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Break Even and Lock In: Apple's Subscription Services Strategy

By Adam Levy - Apr 20, 2018 at 10:01AM

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Apple is reportedly working on a news subscription service. Why investors shouldn't worry about its profitability.

Apple ( AAPL -1.17% ) is well on its way to its goal of doubling services revenue to about $50 billion by 2020, as the growth of the App Store and subscriptions like iCloud and Apple Music have helped grow the top line for this segment.

The tech giant is reportedly looking to develop another product to add to its growing line of services: a news subscription. Following its acquisition of Texture -- which offers unlimited access to hundreds of digital magazines for $9.99 per month -- Apple is moving to integrate the product with Apple News, according to a report from Bloomberg.

A $9.99 per month subscription price for a news service could produce a relatively high profit margin, but it wouldn't likely move the needle for Apple in terms of profits. Still, Apple's focus with its subscription services shouldn't be profits; it should be subscribers. Its goal should be to break even on subscription revenue and lock customers into the broader Apple ecosystem. 

A tablet sitting on top of some newspapers.

Image source: Getty Images.

The opportunity in news

There's currently a big opportunity for a premium news service. About two-thirds of American adults get at least some of their news from social media companies like Facebook ( FB -1.14% ), but there's a growing mistrust between Facebook and its users.

That suspicion stems not only from whether the news information people find on Facebook is trustworthy, but whether Facebook can be trusted with all the user data it collects. Apple has been outspoken about its efforts to protect user privacy, and it could leverage that position as it launches a news product.

There's also an increasing push by news publications to win subscribers for their digital platforms. Apple could enable those publications to win more subscribers by bundling them into a single package and sharing the revenue.

That said, most people aren't used to paying for their news. But if Apple can price it right and put together a trustworthy premium product, it could convince a lot of people to pay for news again. As long as it's not losing money on the service, it should work in Apple's favor.

The break-even, lock-in strategy in effect

A recent analysis of Apple Music by Macquarie Research analyst Ben Schachter showed that the streaming service isn't very profitable. Schachter based his conclusion on newly public data from Spotify, which gave greater transparency into how much music streaming services pay out in royalties. Spotify, despite its massive scale, still pays out about 80% of revenue in royalties.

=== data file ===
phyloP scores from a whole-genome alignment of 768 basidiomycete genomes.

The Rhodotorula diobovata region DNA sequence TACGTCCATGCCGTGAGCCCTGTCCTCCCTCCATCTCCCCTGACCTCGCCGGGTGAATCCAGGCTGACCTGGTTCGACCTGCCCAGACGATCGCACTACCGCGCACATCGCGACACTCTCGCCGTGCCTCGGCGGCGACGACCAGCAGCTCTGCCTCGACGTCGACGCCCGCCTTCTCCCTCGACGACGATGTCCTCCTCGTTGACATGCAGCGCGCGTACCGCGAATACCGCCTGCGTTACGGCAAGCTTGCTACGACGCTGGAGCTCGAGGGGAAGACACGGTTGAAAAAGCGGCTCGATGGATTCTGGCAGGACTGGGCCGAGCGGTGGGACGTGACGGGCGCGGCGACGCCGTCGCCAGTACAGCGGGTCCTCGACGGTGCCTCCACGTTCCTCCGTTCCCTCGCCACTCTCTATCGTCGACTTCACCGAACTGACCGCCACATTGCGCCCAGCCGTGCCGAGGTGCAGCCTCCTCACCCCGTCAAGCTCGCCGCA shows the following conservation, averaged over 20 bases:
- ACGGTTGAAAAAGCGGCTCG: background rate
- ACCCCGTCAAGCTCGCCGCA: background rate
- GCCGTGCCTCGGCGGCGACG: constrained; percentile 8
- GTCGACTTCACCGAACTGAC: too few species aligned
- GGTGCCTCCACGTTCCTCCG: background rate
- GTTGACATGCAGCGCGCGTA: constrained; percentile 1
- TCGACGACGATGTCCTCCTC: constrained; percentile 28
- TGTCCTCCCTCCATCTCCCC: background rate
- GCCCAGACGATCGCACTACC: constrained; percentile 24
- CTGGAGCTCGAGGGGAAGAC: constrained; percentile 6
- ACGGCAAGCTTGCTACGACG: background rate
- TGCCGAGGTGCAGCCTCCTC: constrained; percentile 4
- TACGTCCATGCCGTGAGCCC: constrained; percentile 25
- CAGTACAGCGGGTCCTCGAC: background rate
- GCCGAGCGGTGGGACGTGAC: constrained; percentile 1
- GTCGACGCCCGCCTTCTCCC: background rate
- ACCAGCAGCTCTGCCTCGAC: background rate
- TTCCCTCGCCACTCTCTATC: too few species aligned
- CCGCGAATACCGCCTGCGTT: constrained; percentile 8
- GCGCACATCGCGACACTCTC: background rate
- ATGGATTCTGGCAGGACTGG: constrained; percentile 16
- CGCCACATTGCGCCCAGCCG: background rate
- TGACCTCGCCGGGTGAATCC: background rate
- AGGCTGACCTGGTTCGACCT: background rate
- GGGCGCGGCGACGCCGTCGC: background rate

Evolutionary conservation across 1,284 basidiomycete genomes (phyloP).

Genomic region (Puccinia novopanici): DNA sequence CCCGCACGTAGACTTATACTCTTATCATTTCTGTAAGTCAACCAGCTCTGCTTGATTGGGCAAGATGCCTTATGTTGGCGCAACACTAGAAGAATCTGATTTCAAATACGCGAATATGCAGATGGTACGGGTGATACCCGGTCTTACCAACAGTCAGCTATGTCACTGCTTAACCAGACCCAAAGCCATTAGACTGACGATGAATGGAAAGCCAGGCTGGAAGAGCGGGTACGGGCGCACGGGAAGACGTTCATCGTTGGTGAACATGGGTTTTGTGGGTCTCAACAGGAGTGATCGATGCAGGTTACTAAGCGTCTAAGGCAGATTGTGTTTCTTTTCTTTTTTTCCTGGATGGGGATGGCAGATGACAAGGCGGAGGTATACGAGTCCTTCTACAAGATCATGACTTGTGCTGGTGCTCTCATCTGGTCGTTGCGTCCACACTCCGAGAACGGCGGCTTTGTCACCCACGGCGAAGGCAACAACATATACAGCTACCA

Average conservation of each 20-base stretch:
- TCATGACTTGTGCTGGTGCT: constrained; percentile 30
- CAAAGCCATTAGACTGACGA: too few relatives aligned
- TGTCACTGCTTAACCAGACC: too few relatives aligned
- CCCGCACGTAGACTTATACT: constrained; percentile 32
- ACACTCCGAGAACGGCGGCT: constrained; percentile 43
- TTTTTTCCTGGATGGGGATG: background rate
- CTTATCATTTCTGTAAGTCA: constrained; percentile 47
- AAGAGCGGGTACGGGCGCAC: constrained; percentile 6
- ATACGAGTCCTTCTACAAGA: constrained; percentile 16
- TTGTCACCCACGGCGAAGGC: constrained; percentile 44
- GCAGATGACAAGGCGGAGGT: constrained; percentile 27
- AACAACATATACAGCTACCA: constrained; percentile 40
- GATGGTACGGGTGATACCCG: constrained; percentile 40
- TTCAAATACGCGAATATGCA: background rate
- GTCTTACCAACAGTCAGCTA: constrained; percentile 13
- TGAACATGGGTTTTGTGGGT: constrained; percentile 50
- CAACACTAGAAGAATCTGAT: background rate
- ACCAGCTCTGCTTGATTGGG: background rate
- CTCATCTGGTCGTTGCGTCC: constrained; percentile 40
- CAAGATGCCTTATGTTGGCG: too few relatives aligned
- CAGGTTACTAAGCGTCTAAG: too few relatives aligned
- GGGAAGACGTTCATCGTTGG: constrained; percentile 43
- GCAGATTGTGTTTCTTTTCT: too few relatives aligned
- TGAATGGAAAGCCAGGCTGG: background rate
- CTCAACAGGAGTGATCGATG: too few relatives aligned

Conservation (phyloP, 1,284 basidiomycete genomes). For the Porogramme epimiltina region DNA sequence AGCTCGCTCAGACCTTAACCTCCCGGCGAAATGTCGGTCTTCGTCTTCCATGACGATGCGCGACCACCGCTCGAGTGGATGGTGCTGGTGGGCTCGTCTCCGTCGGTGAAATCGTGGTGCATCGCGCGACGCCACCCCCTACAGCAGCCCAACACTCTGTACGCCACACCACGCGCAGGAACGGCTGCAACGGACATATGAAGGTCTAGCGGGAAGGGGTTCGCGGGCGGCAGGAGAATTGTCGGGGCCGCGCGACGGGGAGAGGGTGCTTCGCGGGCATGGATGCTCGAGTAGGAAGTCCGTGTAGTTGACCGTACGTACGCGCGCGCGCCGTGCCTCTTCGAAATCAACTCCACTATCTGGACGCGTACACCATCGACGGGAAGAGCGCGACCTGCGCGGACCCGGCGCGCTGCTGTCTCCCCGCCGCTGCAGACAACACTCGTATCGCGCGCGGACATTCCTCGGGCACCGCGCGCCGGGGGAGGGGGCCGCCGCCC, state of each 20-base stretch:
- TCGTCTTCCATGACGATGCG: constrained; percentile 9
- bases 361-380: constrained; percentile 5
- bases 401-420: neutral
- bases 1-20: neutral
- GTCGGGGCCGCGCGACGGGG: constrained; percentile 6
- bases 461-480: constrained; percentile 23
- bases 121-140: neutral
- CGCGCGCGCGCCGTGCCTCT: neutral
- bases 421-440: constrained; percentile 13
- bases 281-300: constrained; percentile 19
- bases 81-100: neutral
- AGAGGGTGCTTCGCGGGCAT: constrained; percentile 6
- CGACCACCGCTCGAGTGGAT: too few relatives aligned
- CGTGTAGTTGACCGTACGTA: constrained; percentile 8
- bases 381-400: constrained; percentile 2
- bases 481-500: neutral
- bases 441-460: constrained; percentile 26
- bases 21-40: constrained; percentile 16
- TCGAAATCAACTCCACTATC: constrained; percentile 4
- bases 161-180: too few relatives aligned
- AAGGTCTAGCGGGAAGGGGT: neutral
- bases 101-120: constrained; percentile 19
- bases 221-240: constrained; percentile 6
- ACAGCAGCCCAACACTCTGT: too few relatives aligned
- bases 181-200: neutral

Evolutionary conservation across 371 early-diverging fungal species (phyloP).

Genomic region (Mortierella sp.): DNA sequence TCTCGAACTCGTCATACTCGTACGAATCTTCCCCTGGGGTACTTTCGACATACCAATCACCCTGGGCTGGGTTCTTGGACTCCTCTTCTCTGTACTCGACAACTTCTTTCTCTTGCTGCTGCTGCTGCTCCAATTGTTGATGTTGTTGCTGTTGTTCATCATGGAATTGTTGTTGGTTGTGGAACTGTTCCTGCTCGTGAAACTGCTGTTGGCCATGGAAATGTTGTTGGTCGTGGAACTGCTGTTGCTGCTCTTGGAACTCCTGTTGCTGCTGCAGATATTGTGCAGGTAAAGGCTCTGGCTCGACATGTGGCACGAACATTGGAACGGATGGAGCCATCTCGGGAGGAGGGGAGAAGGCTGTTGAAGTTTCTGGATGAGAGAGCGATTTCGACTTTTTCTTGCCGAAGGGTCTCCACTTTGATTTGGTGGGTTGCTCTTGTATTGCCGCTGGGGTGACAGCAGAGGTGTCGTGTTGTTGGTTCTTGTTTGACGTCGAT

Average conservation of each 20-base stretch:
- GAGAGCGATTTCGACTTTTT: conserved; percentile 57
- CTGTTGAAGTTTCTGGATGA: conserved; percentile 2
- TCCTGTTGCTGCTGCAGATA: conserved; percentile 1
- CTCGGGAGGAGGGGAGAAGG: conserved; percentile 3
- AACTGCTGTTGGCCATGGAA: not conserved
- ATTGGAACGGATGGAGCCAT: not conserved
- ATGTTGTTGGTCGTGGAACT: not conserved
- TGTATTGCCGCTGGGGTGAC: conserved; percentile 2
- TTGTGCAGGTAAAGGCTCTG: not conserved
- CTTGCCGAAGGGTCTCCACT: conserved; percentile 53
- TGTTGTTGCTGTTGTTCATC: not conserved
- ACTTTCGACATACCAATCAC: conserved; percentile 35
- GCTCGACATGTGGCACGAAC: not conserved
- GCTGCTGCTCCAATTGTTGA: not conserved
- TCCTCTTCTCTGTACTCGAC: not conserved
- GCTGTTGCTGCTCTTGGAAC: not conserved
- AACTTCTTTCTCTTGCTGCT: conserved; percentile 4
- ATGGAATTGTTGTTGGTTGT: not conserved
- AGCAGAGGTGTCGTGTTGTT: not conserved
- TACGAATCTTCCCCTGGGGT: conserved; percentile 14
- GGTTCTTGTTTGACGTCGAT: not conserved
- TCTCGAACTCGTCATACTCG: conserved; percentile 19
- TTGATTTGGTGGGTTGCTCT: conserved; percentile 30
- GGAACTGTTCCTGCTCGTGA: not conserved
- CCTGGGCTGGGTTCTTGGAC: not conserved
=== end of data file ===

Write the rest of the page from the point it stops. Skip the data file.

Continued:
Overall, Schachter estimates Apple Music has a gross profit margin of just 15%. After adding in all the operational costs, Apple might not even be breaking even on the service. But Apple Music can boost sales of the company's hardware such as the iPhone, headphones, and Apple Watch, which all produce very good margins on high selling prices. Likewise, a subscription Apple News service could perhaps boost sales of the iPhone and iPad.

The long-rumored Apple Video service (currently integrated with Apple Music) could potentially spur sales of Apple TV or the iPad. That said, streaming video is exceptionally difficult to produce a profit on without significant scale. Even Netflix is still burning billions in cash every year.

Differentiating Apple devices again

The gap between Apple's hardware products and its competitors is narrowing -- some might argue that it no longer exists at all. Offering consumers a service like a premium news subscription that's best experienced on Apple hardware is another way to differentiate Apple products from the rest of the pack.

With the phone-upgrade cycle extending, and consumers holding on to their devices for longer in general, Apple has fewer opportunities to win new customers. As such, it needs to do everything it can to ensure that when customers do decide to upgrade their devices, they choose an Apple one more often. If those customers already have a subscription service from Apple, that will certainly sway their decision.

As long as services like Apple Music or the planned news service or rumored video service exhibit a positive influence on future device purchases for Apple, they don't need to produce a profit as a stand-alone business.

The fact that Apple doesn't need to focus on profits for its subscription services gives it a distinct advantage over stand-alone services (e.g. Spotify, Netflix, Texture). That should enable it to offer more value to customers and increase its total subscriber base, hopefully creating a meaningful impact on its device sales in the long run.

This article represents the opinion of the writer, who may disagree with the “official” recommendation position of a Motley Fool premium advisory service. We’re motley! Questioning an investing thesis – even one of our own – helps us all think critically about investing and make decisions that help us become smarter, happier, and richer.

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